LONDON -- To me, capital growth and dividend income are equally important. Together, they provide the total return from any share investment, and as you might expect, my aim is to invest in companies that can beat the total return delivered by the wider market.
To put that aim into perspective, the FTSE 100 has provided investors with a total return of around 3% per annum since January 2008.
Quality and value
If my investments are to outperform, I need to back companies that score well on several quality indicators and buy at prices that offer decent value.
So this series aims to identify appealing FTSE 100 investment opportunities, and today I'm looking at HSBC Holdings , the well-known banking and financial services company with global operations.
With the shares at 765 pence, HSBC's market cap. is 142,000 million pounds.
This table summarizes the firm's recent financial record:
Year to December
Net cash from operations ($m)
Earnings per share (cents)
Dividend per share (cents)
Like most banks, HSBC has been busy putting its house in order after the financial crisis exposed the sector as being in dire need of fundamental deep cleaning. The directors have been paying keen attention to the regulatory reform agenda mandated by the G20 and expressed through the Basel Committee on Banking Supervision's requirements. The committee's current document is Basel III, which it first published in late 2009, in the depths of the crisis. One keenly monitored metric is core tier 1 capital ratios -- a measure of a bank's financial strength that compares its best capital assets, like cash and equity capital, to its more risky assets, like loans. HSBC achieved an almost 22% increase in its core tier 1 capital ratio to 12.3% during 2012. It's easy to see the progress the bank has made when you consider that the ratio was just 7% in 2008, and that means that the company has a solid financial base to expand into the emerging markets it is targeting.
The firm is busily selling off badly performing areas of its business, reorganizing its operations, cutting costs, and focusing its investment capital in a process that is actually very similar to what most companies have been doing in recent years. I think the recent financial record in the table shows how tough the journey has been for HSBC. But the directors are bullish and, with underlying revenue up 7% and underlying operating profit up 18% with the full-year results, the firm's financial spruce up could help HSBC shine on total returns as economies continue their slow recovery.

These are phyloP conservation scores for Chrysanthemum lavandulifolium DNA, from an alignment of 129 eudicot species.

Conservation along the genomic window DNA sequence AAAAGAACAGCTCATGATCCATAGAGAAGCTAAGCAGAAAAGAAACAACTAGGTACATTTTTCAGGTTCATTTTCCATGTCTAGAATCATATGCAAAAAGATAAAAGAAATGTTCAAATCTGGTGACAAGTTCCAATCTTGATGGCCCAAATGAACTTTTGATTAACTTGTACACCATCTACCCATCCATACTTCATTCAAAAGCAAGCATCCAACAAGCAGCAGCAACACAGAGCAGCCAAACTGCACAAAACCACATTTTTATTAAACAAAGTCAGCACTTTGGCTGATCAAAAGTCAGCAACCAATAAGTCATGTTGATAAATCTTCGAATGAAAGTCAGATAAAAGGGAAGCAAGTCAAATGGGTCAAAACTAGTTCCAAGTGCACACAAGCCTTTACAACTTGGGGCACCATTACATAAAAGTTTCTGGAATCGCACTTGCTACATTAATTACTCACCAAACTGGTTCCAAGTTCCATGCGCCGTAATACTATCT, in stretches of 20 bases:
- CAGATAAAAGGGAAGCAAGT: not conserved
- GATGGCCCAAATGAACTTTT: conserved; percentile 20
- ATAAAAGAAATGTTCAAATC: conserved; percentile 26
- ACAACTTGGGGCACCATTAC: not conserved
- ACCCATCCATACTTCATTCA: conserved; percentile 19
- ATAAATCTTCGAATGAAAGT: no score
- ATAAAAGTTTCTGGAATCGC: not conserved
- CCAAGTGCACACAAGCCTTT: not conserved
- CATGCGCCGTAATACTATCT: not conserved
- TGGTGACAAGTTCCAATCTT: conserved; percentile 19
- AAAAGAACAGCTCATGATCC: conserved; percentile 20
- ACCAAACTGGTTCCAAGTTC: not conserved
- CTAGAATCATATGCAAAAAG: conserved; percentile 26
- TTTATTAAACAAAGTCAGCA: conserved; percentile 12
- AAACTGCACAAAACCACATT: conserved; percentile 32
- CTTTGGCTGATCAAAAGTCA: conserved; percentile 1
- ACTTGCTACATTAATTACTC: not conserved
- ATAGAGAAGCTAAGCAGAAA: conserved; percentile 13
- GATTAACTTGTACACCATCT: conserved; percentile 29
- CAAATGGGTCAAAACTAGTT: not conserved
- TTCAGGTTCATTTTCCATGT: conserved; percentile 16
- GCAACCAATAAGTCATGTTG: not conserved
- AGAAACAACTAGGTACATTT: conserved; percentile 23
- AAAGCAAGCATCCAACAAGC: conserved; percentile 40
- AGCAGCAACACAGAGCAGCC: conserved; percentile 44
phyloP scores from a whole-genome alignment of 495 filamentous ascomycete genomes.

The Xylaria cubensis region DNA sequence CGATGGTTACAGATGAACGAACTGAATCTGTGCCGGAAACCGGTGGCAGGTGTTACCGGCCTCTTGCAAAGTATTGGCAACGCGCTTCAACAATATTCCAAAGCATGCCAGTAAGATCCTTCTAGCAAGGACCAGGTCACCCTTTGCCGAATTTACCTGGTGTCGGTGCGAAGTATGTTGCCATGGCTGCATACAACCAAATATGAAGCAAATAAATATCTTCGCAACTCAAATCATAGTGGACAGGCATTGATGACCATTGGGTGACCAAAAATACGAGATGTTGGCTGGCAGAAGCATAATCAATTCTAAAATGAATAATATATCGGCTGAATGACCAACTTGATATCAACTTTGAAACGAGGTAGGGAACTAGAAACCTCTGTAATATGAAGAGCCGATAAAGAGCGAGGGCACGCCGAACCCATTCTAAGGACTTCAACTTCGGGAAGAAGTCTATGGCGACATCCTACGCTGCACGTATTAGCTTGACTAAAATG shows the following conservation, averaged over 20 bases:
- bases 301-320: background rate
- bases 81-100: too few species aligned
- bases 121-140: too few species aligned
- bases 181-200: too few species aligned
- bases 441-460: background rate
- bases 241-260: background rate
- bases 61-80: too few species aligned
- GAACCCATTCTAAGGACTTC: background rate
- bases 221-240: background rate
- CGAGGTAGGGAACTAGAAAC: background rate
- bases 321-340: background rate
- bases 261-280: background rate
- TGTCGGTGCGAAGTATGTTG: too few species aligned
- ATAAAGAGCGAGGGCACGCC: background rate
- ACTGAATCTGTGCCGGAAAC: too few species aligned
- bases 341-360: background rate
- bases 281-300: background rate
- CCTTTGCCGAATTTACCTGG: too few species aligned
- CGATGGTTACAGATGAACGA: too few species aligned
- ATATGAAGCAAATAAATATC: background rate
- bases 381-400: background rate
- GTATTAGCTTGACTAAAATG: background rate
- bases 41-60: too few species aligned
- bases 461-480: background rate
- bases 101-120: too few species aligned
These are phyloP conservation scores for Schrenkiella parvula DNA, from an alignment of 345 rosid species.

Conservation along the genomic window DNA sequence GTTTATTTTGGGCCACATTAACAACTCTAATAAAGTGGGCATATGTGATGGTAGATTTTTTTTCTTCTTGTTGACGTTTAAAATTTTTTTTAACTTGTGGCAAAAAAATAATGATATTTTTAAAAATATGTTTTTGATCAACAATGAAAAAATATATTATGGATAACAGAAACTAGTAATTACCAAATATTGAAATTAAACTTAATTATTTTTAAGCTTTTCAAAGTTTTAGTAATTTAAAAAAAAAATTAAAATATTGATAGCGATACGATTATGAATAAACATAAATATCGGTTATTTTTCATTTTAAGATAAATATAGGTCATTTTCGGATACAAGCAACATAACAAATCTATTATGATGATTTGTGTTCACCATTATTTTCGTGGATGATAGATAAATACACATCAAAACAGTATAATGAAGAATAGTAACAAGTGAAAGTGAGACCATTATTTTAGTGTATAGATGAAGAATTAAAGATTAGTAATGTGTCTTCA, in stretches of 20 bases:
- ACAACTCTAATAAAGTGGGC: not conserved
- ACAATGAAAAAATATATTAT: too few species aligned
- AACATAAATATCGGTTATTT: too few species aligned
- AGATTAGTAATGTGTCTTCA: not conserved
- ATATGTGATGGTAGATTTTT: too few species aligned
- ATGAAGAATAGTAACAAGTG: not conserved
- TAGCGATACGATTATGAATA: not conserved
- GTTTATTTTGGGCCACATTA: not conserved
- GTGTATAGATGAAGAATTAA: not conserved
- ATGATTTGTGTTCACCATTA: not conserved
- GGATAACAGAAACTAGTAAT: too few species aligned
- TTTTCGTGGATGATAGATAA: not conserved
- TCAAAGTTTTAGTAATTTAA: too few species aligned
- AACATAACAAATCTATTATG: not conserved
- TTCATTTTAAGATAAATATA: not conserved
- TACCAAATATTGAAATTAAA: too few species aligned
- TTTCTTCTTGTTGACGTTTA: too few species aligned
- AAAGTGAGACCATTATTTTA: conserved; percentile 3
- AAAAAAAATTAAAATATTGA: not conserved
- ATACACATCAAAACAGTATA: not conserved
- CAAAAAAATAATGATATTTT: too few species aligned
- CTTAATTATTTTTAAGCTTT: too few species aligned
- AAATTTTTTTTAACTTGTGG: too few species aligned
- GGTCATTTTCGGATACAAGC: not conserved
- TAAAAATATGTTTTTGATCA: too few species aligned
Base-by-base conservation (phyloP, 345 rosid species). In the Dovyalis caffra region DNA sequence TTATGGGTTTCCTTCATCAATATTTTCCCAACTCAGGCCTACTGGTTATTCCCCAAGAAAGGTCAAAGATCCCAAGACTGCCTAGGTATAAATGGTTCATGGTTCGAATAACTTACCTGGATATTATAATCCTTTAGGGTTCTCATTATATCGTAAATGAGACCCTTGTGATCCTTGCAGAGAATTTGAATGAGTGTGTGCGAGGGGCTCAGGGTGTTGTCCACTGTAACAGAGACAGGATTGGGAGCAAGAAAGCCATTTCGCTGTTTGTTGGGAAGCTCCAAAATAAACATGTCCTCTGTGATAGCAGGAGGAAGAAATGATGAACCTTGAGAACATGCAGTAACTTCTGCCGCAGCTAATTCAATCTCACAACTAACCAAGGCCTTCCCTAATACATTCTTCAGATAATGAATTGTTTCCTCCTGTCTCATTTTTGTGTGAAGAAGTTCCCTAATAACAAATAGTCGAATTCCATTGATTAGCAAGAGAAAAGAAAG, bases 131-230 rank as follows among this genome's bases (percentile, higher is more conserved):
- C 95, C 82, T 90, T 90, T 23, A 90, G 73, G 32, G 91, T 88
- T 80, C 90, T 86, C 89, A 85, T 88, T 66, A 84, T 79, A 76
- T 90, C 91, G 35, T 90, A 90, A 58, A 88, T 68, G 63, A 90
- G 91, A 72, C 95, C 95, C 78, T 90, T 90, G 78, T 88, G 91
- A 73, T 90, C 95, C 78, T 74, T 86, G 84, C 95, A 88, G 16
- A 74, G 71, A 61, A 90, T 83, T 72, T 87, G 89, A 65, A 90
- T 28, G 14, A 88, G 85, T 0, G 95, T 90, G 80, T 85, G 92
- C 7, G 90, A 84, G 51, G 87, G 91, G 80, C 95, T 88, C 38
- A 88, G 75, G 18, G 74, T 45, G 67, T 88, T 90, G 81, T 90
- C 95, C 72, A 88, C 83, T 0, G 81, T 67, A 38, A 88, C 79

HSBC's total-return potential
Let's examine five indicators to help judge the quality of the company's total-return potential:
1. Dividend cover: adjusted earnings covered last year's dividend around 1.6 times. 3/5
2. Borrowings: net debt is running at just over three times operating profit. 2/5
3. Growth: revenue, earnings and cash flow average out to flat-looking performance. 2/5
4. Price to earnings: a forward 11 or so compares well to growth and yield expectations. 4/5
5. Outlook: good recent trading and a positive outlook. 5/5
Overall, I score HSBC 16 out of 25, which encourages me to believe the firm has some potential to out-pace the wider market's total return, going forward.
Although the business-quality metrics seem lackluster, the outlook is positive and recent trading has been good. Given expectations, the valuation seems modest.
I'm tempted to pick up a few HSBC shares for their forward dividend yield, which is running at about 4.8%. But I'm also excited about an idea from the Motley Fool's top value investor who has discovered what he believes is the best income generating share-play for 2013. He set's out his three-point investing thesis in a report called "The Motley Fool's Top Income Share for 2013," which I recommend you download now. For a limited time, the report is free so, to download it immediately, and discover the identity of this dividend-generating star, click here.
The article Should I Invest in HSBC Holdings? originally appeared on Fool.com.
Kevin does not own shares in HSBC Holdings. The Motley Fool has a disclosure policy. We Fools may not all hold the same opinions, but we all believe that considering a diverse range of insights makes us better investors. Try any of our Foolish newsletter services free for 30 days.